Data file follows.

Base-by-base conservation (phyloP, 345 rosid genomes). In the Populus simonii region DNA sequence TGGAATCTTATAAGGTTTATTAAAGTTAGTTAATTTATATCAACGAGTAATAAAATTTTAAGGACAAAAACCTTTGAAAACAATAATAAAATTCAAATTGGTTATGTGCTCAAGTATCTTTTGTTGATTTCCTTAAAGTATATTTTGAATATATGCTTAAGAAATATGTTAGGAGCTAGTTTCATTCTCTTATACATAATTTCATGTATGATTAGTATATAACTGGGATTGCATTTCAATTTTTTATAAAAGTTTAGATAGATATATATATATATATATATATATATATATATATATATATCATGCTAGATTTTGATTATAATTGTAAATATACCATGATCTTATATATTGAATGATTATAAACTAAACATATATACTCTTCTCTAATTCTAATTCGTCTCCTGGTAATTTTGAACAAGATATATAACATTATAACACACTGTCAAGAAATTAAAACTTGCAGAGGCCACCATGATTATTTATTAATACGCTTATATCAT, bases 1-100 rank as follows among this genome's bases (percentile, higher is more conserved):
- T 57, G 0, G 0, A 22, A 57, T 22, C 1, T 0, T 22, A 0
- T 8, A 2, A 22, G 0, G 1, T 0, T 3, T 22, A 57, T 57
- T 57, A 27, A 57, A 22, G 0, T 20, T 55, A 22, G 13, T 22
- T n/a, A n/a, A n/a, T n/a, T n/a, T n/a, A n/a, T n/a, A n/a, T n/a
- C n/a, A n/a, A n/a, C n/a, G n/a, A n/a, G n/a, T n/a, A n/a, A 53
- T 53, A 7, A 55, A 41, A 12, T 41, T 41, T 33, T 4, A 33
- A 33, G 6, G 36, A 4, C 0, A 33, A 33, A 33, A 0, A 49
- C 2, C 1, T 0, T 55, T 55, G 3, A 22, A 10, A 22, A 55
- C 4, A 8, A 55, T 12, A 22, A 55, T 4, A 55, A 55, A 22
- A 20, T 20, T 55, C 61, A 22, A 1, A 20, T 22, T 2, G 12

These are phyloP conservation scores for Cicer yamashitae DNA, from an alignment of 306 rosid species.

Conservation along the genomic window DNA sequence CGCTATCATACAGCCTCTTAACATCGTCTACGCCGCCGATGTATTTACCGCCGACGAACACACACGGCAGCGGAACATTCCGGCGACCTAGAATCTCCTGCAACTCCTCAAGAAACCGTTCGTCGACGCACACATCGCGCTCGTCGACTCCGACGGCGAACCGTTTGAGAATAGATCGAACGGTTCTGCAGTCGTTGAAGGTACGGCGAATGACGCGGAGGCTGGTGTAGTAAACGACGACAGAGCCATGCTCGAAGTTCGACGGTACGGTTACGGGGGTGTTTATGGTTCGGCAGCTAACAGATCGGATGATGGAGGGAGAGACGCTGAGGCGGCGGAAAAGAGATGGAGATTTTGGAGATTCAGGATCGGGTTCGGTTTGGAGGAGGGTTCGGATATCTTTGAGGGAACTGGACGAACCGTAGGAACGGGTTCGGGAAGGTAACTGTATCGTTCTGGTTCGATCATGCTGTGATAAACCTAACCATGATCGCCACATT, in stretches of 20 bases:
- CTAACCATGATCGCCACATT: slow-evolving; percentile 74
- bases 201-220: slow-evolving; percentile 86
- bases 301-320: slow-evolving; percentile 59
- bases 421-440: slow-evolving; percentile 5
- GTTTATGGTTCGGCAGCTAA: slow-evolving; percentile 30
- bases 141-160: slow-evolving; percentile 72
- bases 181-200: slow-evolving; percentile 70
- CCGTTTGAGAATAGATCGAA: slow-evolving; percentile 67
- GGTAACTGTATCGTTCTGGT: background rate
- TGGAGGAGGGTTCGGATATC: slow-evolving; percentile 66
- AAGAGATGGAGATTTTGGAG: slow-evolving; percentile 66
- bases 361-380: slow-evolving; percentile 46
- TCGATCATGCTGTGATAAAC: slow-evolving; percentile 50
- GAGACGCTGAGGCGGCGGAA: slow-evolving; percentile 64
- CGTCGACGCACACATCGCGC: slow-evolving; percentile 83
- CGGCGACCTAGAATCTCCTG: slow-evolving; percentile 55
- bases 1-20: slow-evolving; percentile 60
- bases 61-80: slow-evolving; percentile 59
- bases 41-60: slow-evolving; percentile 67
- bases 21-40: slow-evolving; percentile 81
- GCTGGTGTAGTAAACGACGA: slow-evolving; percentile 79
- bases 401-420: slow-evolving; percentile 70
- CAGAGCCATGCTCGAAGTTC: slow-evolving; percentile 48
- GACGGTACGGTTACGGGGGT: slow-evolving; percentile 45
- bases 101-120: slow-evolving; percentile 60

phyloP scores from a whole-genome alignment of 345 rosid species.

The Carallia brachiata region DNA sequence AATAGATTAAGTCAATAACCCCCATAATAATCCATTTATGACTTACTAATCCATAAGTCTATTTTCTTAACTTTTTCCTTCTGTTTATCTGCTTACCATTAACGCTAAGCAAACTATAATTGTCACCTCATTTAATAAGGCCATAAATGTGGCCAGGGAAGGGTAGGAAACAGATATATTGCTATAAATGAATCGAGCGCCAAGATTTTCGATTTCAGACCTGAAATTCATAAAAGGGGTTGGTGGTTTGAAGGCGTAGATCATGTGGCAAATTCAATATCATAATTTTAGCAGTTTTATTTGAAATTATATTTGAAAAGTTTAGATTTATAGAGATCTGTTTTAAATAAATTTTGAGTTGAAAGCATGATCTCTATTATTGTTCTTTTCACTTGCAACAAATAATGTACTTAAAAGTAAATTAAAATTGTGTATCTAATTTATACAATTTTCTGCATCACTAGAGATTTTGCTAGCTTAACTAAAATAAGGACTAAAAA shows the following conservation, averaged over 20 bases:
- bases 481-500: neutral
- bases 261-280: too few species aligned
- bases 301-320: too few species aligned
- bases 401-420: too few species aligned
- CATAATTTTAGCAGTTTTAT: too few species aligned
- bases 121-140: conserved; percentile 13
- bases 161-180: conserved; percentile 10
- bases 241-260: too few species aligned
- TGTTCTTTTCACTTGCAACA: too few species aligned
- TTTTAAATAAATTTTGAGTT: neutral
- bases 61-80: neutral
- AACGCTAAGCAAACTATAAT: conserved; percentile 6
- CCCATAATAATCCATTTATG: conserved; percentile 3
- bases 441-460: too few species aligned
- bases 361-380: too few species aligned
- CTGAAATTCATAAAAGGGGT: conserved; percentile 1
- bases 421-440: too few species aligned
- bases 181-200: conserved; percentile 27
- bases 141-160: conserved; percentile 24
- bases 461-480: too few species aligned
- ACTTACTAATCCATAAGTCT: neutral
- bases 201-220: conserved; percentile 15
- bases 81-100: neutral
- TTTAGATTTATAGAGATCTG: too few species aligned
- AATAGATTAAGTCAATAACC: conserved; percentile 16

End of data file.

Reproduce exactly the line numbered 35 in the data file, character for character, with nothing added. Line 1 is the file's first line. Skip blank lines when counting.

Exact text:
- bases 401-420: slow-evolving; percentile 70